Saturday, May 06, 2006

Semantic Web Product Search?

Microsoft recently unveiled its product search engine interesting thing to note is the differences in the aproaches taken by Googles Froogle and Microsofts product search engine: Froogly relies on companies to send them structured data about the products they sell, Microsoft extracts information from vendor websites. Obviosly that means that Microsoft has potentially more data - because it does not need to wait until vendors decide to submit information to yet another product search engine. Google on the other hand eliminates the error prone information extraction step and hence has higher quality data.

This is a great example for a use case where the Semantic Web would make technical but not businness sense. If the vendors would just annotate their websites with their product data in a structured format, we could combine the advantages of both approaches. Vendors would no longer need to keep up to date with all the product search engines and submit their data in different formats. Anyone could just retrieve these files and have all the data for a successfull product search engine. The problem is that Google (or Yahoo or Microsoft for that matter) does not want it to be simple to create a competitor to its search business, hence vendors have to send the structured files for Froogle to Google instead of placing them on their websites.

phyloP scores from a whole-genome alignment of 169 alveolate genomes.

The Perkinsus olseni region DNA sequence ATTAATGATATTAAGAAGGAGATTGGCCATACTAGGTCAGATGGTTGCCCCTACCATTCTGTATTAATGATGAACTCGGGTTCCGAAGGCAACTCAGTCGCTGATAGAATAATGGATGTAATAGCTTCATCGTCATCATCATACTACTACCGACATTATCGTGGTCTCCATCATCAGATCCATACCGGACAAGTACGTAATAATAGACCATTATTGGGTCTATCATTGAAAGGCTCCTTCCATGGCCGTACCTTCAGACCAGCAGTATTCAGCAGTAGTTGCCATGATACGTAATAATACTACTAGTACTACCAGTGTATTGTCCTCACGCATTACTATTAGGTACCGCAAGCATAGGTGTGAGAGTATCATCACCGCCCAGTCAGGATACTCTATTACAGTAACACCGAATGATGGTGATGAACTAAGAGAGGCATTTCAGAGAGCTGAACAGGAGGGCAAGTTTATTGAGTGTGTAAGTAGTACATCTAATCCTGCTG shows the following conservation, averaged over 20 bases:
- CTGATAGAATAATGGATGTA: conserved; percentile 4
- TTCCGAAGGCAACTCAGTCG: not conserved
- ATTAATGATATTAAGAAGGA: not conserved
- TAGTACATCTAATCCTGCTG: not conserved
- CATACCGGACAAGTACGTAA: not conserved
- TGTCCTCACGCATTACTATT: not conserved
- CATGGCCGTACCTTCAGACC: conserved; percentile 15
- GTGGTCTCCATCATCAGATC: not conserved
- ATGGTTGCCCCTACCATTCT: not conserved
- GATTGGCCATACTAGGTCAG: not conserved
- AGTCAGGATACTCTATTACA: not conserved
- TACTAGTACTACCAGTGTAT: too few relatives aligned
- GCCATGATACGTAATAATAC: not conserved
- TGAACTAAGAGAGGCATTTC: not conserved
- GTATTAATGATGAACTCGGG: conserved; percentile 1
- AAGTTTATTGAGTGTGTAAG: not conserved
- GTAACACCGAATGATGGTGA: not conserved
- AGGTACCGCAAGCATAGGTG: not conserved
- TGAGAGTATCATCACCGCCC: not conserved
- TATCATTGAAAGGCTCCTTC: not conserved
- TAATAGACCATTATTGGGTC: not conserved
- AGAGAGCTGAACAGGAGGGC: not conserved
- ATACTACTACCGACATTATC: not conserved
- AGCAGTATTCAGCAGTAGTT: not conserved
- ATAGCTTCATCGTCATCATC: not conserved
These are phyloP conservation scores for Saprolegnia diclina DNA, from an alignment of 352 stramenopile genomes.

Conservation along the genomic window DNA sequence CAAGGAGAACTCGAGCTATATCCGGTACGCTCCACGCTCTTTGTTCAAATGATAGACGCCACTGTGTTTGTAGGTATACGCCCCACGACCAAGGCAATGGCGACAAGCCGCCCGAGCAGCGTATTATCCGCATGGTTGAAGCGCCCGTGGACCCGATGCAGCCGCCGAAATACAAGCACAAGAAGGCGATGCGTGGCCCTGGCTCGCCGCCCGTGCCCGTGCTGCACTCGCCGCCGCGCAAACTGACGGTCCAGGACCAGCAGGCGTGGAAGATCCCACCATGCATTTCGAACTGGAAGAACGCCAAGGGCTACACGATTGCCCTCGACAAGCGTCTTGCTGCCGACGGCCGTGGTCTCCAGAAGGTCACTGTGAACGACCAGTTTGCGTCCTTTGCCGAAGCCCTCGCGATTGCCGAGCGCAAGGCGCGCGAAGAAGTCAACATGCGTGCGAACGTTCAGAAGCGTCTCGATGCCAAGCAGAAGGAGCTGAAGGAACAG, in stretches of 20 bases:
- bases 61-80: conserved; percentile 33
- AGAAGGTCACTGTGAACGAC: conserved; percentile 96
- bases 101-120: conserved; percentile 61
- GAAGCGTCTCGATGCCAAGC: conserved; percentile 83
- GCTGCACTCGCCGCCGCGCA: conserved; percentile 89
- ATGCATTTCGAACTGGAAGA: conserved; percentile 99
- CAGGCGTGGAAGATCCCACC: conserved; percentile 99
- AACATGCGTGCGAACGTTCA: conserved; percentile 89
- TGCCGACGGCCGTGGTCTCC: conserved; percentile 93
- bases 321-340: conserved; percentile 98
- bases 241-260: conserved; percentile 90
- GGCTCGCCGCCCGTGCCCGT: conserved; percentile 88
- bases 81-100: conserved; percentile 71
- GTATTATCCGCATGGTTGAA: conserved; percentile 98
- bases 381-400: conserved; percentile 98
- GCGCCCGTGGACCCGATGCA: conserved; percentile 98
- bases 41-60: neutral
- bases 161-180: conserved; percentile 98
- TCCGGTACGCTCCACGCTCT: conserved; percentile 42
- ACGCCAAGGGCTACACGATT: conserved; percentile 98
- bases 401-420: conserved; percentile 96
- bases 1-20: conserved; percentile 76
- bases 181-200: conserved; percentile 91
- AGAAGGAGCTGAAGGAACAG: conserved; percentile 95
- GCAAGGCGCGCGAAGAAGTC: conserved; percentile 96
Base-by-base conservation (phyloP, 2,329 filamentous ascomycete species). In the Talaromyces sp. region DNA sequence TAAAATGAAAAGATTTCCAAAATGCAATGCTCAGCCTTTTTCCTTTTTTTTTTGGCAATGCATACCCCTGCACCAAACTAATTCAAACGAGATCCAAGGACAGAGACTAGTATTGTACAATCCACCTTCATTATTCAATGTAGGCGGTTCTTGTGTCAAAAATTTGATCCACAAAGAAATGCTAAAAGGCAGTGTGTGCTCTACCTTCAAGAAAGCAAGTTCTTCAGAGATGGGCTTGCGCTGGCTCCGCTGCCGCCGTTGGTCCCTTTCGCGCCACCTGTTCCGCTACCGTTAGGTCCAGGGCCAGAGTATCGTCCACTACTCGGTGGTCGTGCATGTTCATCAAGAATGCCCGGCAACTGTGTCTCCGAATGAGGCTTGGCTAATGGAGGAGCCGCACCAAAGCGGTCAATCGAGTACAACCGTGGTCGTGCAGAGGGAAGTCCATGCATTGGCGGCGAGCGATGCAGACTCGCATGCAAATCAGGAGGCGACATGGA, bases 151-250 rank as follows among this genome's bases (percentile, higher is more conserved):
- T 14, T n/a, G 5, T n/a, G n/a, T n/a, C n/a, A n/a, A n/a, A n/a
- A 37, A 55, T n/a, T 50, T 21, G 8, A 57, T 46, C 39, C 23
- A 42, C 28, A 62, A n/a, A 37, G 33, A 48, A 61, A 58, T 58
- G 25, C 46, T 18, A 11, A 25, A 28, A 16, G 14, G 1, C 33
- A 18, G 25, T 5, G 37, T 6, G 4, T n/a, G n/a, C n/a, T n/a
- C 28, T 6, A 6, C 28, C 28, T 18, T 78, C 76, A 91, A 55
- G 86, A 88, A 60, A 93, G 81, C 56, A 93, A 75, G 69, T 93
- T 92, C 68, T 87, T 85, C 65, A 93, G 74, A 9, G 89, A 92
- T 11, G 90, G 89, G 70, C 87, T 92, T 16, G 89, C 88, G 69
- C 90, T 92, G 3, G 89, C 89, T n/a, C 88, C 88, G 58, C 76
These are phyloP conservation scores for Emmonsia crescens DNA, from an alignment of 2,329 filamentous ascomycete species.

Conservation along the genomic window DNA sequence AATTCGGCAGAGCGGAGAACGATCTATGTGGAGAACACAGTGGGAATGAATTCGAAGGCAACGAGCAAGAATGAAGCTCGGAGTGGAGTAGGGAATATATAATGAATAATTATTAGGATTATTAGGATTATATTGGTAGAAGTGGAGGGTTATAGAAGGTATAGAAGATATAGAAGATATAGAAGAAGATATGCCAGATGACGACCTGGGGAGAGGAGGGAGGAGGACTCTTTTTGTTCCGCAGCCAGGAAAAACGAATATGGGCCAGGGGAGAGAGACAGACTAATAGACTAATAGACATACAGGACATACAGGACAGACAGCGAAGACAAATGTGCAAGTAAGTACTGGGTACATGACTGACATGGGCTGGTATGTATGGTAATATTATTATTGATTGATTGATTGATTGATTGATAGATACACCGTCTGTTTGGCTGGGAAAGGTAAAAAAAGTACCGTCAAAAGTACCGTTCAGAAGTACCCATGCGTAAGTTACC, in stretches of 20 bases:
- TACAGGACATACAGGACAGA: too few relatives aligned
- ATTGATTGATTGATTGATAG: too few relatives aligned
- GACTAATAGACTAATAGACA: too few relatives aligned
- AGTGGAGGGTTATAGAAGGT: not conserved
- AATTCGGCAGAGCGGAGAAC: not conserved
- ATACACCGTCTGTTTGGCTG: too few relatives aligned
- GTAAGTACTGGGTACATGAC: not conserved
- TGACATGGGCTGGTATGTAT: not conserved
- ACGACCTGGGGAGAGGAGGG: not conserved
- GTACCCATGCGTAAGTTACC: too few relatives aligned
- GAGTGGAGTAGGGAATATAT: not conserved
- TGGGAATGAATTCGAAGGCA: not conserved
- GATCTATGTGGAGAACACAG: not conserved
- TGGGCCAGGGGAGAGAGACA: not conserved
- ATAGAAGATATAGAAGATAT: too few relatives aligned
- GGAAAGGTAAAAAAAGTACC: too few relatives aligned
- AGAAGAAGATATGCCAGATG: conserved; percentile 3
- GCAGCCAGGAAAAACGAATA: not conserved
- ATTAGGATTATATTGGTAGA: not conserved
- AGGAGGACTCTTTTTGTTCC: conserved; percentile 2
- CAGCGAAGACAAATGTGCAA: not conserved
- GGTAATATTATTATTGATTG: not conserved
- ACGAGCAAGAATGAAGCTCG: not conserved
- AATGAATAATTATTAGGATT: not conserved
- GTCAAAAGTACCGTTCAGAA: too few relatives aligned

I'm still optimistic that we'll see a "Semantic Web Product Search" soon - because it makes business sense for the vendors (they can stop worrying about different formats and search engines). I think Microsoft wasted a chance to change the rules of the game by not building a semantic web product search engine. By inviting more competition it would have risked to hurt Microsoft in this sector but would've surely hurt the market leader Google much more.